Tony Hawk is sharing the grisly x-rays of his right middle finger after he took a spill while skateboarding last Saturday.
The injury was so gruesome that a doctor had to cut a ring off Hawk's right middle finger before resetting his broken bones. The professional skateboarder told worried fans that his wedding ring "remains intact" on his left hand.
"Just received my x-rays from Saturday’s debacle. They had to cut my ring off before returning my bones to their full upright and locked position. My fingers are still sore / stiff / swollen but mostly functional. And I still love my job," Hawk wrote on Instagram next to x-rays of his hand.
Hawk, 52, was skateboarding in an empty pool last Saturday with his oldest son, Riley and a few friends when a trick went wrong and he "suddenly found myself on the flat bottom with my fingers bending in new directions," he wrote in another Instagram post that shows the happy group doing tricks at the pool before the accident.
Hawk said the pool was smaller than he expected, so he opted not to wear full padding, a decision he said he regrets.
After his fall, Hawk's son drove him to the hospital, where a nurse said his fingers look "dusky."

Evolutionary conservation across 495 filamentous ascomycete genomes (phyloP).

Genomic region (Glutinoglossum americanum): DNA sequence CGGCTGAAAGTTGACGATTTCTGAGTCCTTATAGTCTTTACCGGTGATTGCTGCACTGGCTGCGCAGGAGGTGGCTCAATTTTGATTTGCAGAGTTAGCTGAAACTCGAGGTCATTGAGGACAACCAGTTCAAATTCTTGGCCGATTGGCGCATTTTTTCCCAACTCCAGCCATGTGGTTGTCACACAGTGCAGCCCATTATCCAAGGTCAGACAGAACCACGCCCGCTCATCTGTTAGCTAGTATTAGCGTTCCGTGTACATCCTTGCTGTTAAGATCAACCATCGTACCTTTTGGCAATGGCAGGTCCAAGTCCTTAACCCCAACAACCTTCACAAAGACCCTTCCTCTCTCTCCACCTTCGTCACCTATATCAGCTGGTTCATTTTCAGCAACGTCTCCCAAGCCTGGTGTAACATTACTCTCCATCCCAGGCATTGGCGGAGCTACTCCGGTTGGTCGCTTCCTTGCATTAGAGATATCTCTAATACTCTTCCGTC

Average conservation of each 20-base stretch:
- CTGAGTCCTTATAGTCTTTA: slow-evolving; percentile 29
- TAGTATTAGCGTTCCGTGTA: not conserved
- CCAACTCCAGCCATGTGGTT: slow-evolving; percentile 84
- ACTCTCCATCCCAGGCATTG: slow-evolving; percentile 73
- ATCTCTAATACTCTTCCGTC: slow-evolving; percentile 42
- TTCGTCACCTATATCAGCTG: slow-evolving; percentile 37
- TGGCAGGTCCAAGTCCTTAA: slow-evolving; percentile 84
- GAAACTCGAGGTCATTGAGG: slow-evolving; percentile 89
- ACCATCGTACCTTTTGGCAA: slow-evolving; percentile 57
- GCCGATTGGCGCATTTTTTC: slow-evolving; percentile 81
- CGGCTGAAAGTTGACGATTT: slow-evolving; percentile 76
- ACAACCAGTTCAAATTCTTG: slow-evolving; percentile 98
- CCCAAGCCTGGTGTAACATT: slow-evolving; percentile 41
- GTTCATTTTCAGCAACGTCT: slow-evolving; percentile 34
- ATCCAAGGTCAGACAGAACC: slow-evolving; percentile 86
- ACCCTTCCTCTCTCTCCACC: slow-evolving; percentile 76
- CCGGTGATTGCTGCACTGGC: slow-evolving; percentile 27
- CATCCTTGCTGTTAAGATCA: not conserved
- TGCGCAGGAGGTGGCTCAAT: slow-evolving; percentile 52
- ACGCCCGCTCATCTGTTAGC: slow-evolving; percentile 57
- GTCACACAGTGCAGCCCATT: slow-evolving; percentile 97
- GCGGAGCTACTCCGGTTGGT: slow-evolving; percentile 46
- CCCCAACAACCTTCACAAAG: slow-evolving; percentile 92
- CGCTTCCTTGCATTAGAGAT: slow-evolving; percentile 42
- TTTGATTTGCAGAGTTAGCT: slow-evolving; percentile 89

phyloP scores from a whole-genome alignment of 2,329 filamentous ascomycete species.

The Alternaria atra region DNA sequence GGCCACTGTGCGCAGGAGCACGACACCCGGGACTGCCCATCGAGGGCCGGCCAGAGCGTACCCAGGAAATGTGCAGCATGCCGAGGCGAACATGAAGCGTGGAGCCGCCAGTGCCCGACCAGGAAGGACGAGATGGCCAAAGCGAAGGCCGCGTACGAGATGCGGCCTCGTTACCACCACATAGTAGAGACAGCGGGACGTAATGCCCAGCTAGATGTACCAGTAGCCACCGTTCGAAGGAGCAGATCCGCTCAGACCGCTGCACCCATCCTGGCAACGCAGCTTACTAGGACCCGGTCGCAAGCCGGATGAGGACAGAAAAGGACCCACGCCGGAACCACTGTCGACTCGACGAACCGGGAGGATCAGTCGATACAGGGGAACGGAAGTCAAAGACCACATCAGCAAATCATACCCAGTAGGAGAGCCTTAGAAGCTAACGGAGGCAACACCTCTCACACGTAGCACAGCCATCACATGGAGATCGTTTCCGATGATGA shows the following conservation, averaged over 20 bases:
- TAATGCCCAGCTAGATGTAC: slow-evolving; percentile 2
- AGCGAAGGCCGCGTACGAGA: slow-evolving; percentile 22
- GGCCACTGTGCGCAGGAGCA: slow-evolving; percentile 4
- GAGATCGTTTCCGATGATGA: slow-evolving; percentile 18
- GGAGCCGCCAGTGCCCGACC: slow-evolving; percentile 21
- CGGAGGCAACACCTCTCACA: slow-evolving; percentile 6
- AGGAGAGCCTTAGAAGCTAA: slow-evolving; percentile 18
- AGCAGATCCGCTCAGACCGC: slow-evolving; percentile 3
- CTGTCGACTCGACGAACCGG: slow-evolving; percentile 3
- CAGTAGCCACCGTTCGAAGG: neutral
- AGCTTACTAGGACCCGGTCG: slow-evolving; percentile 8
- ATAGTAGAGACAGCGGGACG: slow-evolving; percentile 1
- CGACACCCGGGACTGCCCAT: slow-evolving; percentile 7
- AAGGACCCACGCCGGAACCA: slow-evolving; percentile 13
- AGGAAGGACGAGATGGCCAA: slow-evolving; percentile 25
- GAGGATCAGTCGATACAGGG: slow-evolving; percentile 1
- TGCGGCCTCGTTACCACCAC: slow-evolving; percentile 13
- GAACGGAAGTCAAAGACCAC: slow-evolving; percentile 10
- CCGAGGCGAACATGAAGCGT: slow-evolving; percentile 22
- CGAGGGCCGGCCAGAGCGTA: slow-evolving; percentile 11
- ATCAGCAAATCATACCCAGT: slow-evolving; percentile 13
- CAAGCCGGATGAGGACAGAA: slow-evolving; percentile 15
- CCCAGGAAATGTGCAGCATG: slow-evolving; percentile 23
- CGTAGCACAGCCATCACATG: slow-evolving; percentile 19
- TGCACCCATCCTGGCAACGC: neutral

"That expedited my care, and I was immediately assigned to a room as an x-ray machine arrived," Hawks aid. "Apparently, 'dusky' is the color of extreme circulation loss. Within 30 mins, my fingers were back in place, and no longer dusky."
Hawk also shared before and after photos of his hand, along with a note of gratitude to his emergency room doctor, which included a special middle finger emoji directed to the entire year 2020.
"...but thanks to Dr Cho for putting my fingers back where they belong. Here’s to more healing for everyone in the next half of this year (and beyond)," Hawk wrote.
He added that he won't let the injury deter him from doing what he loves.
"As pro skaters, we accept that injuries are inevitable and perseverance is key to success. But it still sucks to get hurt, especially at my age," Hawk said. "And I’ll still be back for more."